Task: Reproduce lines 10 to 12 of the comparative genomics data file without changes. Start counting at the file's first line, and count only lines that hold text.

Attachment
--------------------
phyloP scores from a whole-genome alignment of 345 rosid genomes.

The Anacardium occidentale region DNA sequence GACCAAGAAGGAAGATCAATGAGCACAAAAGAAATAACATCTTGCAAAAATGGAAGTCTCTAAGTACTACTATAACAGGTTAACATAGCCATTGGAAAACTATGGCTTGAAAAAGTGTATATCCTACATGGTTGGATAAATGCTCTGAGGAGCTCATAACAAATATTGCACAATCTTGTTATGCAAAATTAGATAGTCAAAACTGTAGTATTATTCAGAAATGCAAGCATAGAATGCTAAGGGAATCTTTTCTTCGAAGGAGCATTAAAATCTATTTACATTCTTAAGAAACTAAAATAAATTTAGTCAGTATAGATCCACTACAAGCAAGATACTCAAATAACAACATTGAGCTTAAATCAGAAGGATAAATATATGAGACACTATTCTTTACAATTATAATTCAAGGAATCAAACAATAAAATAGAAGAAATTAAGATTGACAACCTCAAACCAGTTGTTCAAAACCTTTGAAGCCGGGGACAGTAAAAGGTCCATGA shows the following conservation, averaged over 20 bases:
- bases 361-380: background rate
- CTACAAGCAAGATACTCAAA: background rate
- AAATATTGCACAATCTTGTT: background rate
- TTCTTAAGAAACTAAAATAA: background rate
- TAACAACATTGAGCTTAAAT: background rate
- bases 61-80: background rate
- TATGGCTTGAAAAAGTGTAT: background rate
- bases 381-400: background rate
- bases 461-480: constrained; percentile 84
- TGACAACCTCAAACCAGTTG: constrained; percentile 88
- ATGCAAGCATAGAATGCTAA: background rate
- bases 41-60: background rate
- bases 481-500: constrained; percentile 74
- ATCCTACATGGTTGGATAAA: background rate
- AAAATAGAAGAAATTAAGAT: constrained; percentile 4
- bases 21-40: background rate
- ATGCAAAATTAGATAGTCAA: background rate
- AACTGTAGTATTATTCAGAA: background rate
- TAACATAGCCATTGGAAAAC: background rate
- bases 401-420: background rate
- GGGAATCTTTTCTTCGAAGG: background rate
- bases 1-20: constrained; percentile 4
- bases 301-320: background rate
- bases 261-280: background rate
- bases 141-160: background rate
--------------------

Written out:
- bases 381-400: background rate
- bases 461-480: constrained; percentile 84
- TGACAACCTCAAACCAGTTG: constrained; percentile 88